US maintains hard line in trade with China: report

By China TariffsFOXBusiness

China may act on trade deal at end of the 90th day: Michael Pillsbury

Hudson Institute Senior Fellow Michael Pillsbury said China has a history of committing to a deal at the very last hour of a negotiation.

The U.S. will hold fast to its 90-day deadline for the conclusion of a lasting trade agreement with China and would impose punishing tariffs on Chinese imports if none is reached.

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That is according to U.S. Trade Representative Robert Lighthizer on CBS on Sunday.

“It has to be verifiable, it has to be monitored, it can’t be just vague promises like we’ve seen over the last 25 years.…As far as I’m considered, it’s a hard deadline.”

At the end of the 90-day period, which began Dec. 1, tariffs on $200 billion of Chinese goods would rise to 25% from the current 10%.

A week after President Trump and Chinese President Xi Jinping struck a trade truce in Buenos Aires, details of the cease-fire are becoming clear—big Chinese purchases, tough negotiations and shifting deadlines to finish a deal, according to the Wall Street Journal.

According to the report, Beijing and Washington agreed that China will purchase large amounts of goods and services, with China pledging to announce soybean and natural-gas purchases in the coming weeks.

Beijing is also considering reducing tariffs on U.S. automobiles.

White House economic adviser Larry Kudlow on Sunday noted “some very positive, promising statements” out of Beijing. He also said some 35 Chinese agencies and the country’s supreme court were “working on new legislation to deal with the IP theft issues.”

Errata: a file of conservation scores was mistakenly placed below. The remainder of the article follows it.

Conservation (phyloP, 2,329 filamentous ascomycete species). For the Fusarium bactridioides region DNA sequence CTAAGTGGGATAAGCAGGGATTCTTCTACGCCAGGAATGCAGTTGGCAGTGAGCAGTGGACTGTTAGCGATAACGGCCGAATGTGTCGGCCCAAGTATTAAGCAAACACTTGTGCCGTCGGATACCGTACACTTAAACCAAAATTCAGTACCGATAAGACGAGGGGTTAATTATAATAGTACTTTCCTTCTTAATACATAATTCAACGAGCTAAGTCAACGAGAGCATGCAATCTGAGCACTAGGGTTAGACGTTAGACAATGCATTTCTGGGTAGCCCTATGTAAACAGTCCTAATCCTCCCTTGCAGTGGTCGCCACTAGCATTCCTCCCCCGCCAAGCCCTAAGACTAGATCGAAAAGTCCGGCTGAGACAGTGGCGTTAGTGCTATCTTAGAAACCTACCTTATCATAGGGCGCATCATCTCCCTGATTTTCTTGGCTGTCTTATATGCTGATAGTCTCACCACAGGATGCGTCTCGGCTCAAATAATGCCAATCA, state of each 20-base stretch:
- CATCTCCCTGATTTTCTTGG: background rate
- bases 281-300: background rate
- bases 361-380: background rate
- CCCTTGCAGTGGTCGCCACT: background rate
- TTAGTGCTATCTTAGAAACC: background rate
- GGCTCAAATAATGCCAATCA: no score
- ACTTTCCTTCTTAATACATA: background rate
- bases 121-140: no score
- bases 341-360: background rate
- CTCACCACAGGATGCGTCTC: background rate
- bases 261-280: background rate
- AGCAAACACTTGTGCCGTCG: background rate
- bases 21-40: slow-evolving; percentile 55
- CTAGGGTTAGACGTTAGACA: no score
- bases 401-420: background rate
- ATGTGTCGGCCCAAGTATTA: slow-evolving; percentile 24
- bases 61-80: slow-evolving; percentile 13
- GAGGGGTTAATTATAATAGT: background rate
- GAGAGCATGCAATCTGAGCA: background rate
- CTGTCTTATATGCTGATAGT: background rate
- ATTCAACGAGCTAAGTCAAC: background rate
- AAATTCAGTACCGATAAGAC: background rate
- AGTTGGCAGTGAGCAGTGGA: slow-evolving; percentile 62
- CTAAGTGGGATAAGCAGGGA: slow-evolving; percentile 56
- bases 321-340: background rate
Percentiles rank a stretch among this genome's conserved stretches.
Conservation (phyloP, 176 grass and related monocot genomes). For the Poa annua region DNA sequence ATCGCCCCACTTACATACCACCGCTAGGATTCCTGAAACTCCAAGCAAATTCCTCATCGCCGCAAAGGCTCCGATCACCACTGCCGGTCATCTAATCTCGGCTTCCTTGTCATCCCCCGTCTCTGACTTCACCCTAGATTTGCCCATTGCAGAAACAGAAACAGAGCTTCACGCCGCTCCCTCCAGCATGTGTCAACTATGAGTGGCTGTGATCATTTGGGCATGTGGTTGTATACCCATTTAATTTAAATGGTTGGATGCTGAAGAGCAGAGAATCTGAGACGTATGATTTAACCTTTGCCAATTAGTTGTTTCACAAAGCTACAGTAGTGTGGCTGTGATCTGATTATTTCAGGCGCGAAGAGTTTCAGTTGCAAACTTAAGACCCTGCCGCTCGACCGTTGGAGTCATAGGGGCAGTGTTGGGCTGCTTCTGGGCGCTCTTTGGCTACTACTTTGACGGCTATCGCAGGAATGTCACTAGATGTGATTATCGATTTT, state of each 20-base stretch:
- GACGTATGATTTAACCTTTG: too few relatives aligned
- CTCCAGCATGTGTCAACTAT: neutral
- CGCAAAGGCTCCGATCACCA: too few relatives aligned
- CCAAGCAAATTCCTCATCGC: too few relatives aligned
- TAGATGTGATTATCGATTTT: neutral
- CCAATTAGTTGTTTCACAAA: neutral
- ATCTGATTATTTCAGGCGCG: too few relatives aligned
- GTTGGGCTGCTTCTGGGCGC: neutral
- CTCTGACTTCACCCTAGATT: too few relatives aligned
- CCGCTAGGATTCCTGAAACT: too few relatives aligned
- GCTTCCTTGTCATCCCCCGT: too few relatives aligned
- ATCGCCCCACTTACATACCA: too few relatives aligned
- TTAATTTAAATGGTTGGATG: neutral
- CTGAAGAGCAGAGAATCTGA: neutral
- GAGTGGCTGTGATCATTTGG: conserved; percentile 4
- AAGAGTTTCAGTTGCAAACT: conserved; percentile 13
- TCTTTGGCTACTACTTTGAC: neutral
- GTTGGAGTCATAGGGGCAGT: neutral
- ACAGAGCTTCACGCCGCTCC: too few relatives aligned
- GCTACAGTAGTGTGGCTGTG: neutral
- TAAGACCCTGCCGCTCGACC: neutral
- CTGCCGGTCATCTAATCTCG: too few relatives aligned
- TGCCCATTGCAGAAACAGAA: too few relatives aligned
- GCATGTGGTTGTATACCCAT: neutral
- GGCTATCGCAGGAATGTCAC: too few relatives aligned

“When you piece it together…there’s a lot of good things out there,” Kudlow said, speaking on Fox News Sunday.

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Under the terms of the understanding, purchases and tariff reductions aren’t required until a deal is struck, but both sides believe early purchases would serve as a kind of down payment and give a boost to negotiations. Beijing wants to persuade the U.S. to roll back tariffs on Chinese goods.

Trade talks, though, could run aground after the arrest in Canada of the daughter of the Huawei founder, Meng Wangzhou, for allegedly helping the telecommunications giant evade U.S. sanctions on Iran.

Chinese Vice Foreign Minister Le Yucheng summoned Canada’s ambassador in Beijing on Saturday to deliver an ultimatum—release the Huawei executive or face unspecified consequences the ministry said.

Other U.S. officials have gone on TV to discuss the negotiations. Treasury Secretary Steven Mnuchin said on Fox News that China would make “additional purchases of $1.2 trillion” and “if that is real, that will close the trade deficit.” Last year, the U.S. shipped $188 billion of goods and services to Beijing and ran a $336 billion deficit in total trade.

A Treasury official didn’t say over what time period the increase would occur. In the past few months,  Xi has touted a Chinese Commerce Ministry report saying China would import a total of $2.5 trillion in services globally over five years.